Pat Marmo walked among 20 or so deceased in the basement of his Brooklyn funeral home, his protective mask pulled down so his pleas could be heard.
"Every person there, they're not a body," he said. "They're a father, they're a mother, they're a grandmother. They're not bodies. They're people."
Like many funeral homes in New York and around the globe, Marmo's business is in crisis as he tries to meet surging demand amid the coronavirus pandemic that has killed around 1,400 people in New York City alone, according to a tally from Johns Hopkins University.
His two cellphones and the office line are ringing constantly. He's apologizing to families at the start of every conversation for being unusually terse, and begging them to insist hospitals hold their dead loved ones as long as possible.
His company is equipped to handle 40 to 60 cases at a time, no problem. On Thursday morning, it was taking care of 185.
"This is a state of emergency," he said. "We need help."
Funeral directors are being squeezed on one side by inundated hospitals trying to offload bodies, and on the other by the fact that cemeteries and crematoriums are booked for a week at least, sometimes two.
Marmo let The Associated Press into his Daniel J. Schaefer funeral home in the Sunset Park neighborhood of Brooklyn on Thursday to show how dire the situation has become.
He has about 20 embalmed bodies stored on gurneys and stacked on shelves in the basement and another dozen in his secondary chapel room, both chilled by air conditioners.
He estimated that more than 60 percent had died of the new coronavirus. For most people, the virus causes mild or moderate symptoms, but for some, especially older adults and people with existing health problems, it can cause more severe illness and lead to death.
"It's surreal," he said.
Hospitals in New York have been using refrigerated trucks to store the dead, and Marmo is trying to find his own. One company quoted him a price of $6,000 per month, and others are refusing outright because they don't want their equipment used for bodies.
Even if he gets a truck, he has nowhere obvious to put it. He's wondering if the police station across the street might let him use its driveway.
He's also hoping the Environmental Protection Agency will lift regulations that limit the hours crematoriums can operate. That would ease some of the backlog.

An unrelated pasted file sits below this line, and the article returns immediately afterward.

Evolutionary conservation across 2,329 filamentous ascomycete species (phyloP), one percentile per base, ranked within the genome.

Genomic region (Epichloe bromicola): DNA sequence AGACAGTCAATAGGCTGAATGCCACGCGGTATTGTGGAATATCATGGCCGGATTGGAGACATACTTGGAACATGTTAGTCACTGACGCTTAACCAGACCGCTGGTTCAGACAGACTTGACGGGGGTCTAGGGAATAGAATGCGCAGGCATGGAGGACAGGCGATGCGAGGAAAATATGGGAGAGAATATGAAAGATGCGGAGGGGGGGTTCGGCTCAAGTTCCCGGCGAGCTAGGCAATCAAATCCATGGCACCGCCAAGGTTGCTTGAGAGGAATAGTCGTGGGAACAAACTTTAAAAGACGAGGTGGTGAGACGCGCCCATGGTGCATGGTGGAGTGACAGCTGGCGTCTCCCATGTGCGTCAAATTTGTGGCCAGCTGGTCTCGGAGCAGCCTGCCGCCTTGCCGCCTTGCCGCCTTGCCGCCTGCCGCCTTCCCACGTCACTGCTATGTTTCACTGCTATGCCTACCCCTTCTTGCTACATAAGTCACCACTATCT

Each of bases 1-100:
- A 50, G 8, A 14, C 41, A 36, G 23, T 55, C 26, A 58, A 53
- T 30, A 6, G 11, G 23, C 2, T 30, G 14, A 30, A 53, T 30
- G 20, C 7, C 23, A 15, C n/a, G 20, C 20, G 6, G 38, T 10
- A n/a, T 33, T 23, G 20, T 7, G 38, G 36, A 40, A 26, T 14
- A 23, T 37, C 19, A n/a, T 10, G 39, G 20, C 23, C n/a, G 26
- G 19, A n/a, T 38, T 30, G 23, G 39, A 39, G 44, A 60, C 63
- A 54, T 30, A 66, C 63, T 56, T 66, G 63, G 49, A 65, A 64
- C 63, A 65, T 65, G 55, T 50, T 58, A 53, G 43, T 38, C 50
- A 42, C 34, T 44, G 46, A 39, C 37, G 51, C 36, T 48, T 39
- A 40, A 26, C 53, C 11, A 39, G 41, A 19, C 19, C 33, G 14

"I need somebody to help me," he said. "Maybe if they send me refrigeration, or guide me in a way that I could set up a refrigerated trailer that I could keep, and I could supervise."
Patrick Kearns, a fourth-generation funeral director in Queens, said the industry has never experienced anything like this. His family was prepared on 9/11 for their business to be overrun, but with so many bodies lost amid the rubble, the rush never came.
He's seeing it now. The Kearns' business in Rego Park is just minutes from Elmhurst Hospital, a hot spot in the city, which itself has emerged as the epicenter of the U.S. outbreak. Through the first 15 days of March, the family's four funeral homes held 15 services. In the second half of the month, they had 40.
Like Marmo, Kearns has converted a small chapel into a makeshift refrigerator with an air conditioner. Other funeral directors told The Associated Press this week they were prepared to take similar measures.
The surge in deaths is coming at a time when there are tight restrictions on gatherings, making saying goodbye a lonely process.
A family at Green-Wood Cemetery in Brooklyn this week leaned over a yellow chain serving as a cordon and tossed roses at the casket of a loved one. Another in Queens offered final goodbyes through the windows of their cars. At one cemetery in the Bronx, where visitors were barred entirely, a funeral director stood over the grave and took photos to send to mourners.
"The whole process, including the experience for the family during the funeral, is one of sort of isolation rather than the support," said Bonnie Dixon, president of Maple Grove Cemetery in Queens.
Jackie McQuade, a funeral director at Schuyler Hill funeral home in the Bronx, has struggled to tell families no. But she has no choice, given rules limiting services to immediate family only, if that.
One cemetery she worked with has locked its gates to family and friends. Only she and a priest were allowed at the site of a burial. She photographed the casket being lowered, hoping it could bring some closure to the family.
"We would be going crazy if it were one of our loved ones," she said. "We're bearers of bad news on top of a sad situation."
Marmo said he's hardly sleeping from the stress, worried he'll forget a small but critical task, like removing someone's ring before they're sent for cremation.
He's set to host a funeral Friday for a 36-year-old New York City subway driver who died last week helping riders evacuate a burning train. There will be a limited service in his main chapel, where he has 10 chairs, lined in two rows with 6 feet (2 meters) between each. The best he can do while respecting "social distancing" guidelines.
"The guy deserves a funeral down the Canyon of Heroes," Marmo said, referring to a stretch of Broadway in lower Manhattan where ticker tape parades are traditionally held. "Is he going to get that? He's not going to get that. And it's horrible."